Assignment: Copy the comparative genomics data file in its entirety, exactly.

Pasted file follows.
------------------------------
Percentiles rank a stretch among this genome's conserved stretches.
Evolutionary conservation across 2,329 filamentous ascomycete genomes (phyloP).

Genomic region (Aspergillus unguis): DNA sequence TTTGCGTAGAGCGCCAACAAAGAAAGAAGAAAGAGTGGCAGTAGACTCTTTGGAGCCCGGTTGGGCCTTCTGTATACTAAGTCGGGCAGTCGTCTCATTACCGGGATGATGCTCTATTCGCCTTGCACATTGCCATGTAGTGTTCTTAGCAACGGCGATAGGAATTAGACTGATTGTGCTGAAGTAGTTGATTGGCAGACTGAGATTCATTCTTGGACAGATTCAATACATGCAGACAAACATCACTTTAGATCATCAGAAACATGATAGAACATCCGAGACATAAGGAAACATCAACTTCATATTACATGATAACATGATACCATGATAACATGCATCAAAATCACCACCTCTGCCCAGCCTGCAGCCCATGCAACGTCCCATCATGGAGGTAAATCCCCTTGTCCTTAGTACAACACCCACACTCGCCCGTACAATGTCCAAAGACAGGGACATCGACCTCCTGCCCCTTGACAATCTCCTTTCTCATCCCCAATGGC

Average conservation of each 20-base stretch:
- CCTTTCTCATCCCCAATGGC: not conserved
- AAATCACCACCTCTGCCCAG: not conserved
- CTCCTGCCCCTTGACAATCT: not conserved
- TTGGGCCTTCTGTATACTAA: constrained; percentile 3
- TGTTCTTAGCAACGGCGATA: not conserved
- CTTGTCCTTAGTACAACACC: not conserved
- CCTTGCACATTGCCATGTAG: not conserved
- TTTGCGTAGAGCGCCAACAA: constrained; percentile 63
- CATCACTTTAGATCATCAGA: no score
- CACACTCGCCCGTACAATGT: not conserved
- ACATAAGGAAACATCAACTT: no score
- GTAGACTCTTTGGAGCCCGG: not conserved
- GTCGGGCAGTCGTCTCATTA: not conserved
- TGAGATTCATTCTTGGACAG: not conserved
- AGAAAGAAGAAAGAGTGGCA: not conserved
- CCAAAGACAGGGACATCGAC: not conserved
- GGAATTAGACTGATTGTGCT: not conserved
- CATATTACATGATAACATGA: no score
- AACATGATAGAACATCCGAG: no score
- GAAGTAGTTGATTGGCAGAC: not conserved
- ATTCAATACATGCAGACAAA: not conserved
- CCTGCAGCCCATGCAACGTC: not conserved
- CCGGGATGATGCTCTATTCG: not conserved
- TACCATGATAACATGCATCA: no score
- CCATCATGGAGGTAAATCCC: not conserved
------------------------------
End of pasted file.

Percentiles rank a stretch among this genome's conserved stretches.
Evolutionary conservation across 2,329 filamentous ascomycete genomes (phyloP).

Genomic region (Aspergillus unguis): DNA sequence TTTGCGTAGAGCGCCAACAAAGAAAGAAGAAAGAGTGGCAGTAGACTCTTTGGAGCCCGGTTGGGCCTTCTGTATACTAAGTCGGGCAGTCGTCTCATTACCGGGATGATGCTCTATTCGCCTTGCACATTGCCATGTAGTGTTCTTAGCAACGGCGATAGGAATTAGACTGATTGTGCTGAAGTAGTTGATTGGCAGACTGAGATTCATTCTTGGACAGATTCAATACATGCAGACAAACATCACTTTAGATCATCAGAAACATGATAGAACATCCGAGACATAAGGAAACATCAACTTCATATTACATGATAACATGATACCATGATAACATGCATCAAAATCACCACCTCTGCCCAGCCTGCAGCCCATGCAACGTCCCATCATGGAGGTAAATCCCCTTGTCCTTAGTACAACACCCACACTCGCCCGTACAATGTCCAAAGACAGGGACATCGACCTCCTGCCCCTTGACAATCTCCTTTCTCATCCCCAATGGC

Average conservation of each 20-base stretch:
- CCTTTCTCATCCCCAATGGC: not conserved
- AAATCACCACCTCTGCCCAG: not conserved
- CTCCTGCCCCTTGACAATCT: not conserved
- TTGGGCCTTCTGTATACTAA: constrained; percentile 3
- TGTTCTTAGCAACGGCGATA: not conserved
- CTTGTCCTTAGTACAACACC: not conserved
- CCTTGCACATTGCCATGTAG: not conserved
- TTTGCGTAGAGCGCCAACAA: constrained; percentile 63
- CATCACTTTAGATCATCAGA: no score
- CACACTCGCCCGTACAATGT: not conserved
- ACATAAGGAAACATCAACTT: no score
- GTAGACTCTTTGGAGCCCGG: not conserved
- GTCGGGCAGTCGTCTCATTA: not conserved
- TGAGATTCATTCTTGGACAG: not conserved
- AGAAAGAAGAAAGAGTGGCA: not conserved
- CCAAAGACAGGGACATCGAC: not conserved
- GGAATTAGACTGATTGTGCT: not conserved
- CATATTACATGATAACATGA: no score
- AACATGATAGAACATCCGAG: no score
- GAAGTAGTTGATTGGCAGAC: not conserved
- ATTCAATACATGCAGACAAA: not conserved
- CCTGCAGCCCATGCAACGTC: not conserved
- CCGGGATGATGCTCTATTCG: not conserved
- TACCATGATAACATGCATCA: no score
- CCATCATGGAGGTAAATCCC: not conserved